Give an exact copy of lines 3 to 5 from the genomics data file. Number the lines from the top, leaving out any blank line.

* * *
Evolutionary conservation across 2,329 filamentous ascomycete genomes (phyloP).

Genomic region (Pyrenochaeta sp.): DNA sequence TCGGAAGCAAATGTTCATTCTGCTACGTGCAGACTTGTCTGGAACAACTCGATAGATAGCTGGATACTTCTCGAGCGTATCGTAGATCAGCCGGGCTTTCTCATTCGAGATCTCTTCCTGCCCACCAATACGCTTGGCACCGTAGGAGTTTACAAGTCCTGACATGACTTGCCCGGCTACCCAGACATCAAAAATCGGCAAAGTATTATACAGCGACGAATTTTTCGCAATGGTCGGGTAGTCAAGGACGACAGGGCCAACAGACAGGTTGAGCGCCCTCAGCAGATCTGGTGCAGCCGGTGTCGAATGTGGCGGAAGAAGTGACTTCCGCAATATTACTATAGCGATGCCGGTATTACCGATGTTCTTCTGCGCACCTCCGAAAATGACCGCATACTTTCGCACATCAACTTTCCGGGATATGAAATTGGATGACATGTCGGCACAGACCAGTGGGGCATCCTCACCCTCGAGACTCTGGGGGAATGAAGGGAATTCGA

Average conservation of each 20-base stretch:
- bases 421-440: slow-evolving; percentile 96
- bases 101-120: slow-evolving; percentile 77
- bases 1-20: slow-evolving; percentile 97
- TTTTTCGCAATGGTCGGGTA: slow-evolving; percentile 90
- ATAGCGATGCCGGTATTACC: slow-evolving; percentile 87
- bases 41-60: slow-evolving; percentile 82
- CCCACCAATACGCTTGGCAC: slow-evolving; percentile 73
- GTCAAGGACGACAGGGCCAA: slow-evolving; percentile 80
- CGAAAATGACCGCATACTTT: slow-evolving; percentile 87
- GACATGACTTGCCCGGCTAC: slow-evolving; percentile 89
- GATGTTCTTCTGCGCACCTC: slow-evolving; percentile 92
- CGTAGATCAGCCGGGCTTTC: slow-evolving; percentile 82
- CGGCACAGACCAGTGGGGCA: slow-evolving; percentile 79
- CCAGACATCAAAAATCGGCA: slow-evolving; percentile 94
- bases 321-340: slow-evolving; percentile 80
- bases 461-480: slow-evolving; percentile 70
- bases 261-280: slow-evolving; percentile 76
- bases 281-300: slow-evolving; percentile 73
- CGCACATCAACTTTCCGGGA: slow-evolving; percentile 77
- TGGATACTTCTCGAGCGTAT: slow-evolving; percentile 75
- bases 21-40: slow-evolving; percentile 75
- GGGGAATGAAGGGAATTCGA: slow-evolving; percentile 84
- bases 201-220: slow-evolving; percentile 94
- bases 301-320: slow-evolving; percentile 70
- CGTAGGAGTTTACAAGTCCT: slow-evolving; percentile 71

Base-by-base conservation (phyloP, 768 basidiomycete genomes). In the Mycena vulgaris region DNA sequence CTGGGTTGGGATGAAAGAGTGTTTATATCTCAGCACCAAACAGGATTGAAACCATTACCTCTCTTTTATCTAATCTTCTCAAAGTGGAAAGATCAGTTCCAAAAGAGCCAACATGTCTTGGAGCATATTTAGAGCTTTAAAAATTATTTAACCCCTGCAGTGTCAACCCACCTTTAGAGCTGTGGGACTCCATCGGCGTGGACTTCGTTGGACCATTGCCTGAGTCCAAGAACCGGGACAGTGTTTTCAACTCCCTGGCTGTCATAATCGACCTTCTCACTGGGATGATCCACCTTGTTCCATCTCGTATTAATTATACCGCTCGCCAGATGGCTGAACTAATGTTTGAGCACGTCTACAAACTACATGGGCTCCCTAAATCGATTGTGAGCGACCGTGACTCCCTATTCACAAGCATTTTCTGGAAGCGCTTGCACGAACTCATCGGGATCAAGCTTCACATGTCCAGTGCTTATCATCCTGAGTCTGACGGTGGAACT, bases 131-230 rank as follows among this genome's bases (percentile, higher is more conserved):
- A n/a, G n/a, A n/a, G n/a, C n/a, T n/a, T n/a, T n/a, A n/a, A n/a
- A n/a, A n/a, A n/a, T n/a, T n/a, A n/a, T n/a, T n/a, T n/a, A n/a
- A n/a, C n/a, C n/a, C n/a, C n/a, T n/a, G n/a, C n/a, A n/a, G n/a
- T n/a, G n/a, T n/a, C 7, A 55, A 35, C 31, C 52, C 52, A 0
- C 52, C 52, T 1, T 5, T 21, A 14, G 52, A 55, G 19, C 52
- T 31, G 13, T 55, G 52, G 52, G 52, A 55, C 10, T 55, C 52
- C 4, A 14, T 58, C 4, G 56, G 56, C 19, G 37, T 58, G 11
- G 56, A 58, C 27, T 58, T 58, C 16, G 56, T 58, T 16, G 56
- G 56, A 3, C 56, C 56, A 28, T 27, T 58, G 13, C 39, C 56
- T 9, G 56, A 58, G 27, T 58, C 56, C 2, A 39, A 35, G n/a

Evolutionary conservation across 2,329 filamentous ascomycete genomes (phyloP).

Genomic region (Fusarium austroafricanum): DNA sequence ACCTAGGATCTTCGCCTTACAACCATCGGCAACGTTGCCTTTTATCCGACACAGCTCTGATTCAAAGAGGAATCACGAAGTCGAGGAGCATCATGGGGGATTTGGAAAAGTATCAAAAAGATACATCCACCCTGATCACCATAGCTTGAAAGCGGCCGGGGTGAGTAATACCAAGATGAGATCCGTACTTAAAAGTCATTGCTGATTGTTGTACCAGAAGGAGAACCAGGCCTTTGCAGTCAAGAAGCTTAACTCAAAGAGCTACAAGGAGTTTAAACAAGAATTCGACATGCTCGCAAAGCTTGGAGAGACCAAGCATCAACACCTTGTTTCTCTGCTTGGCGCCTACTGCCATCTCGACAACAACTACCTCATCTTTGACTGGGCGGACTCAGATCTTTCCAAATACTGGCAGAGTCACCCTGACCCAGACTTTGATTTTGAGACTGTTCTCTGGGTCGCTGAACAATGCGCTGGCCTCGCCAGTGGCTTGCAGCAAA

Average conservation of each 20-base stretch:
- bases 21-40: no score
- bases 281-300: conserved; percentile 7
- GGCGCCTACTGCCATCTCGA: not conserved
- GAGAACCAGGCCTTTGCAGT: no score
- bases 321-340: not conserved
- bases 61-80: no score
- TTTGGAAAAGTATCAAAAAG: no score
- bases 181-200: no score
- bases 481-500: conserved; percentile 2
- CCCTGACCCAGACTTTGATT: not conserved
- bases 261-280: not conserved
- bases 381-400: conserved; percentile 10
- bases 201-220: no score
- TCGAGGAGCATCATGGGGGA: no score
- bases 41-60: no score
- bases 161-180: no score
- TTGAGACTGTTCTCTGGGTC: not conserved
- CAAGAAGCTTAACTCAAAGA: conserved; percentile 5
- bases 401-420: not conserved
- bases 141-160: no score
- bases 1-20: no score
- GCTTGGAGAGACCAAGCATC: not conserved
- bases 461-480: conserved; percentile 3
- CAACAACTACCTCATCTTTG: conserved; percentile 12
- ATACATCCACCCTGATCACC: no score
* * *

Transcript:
Average conservation of each 20-base stretch:
- bases 421-440: slow-evolving; percentile 96
- bases 101-120: slow-evolving; percentile 77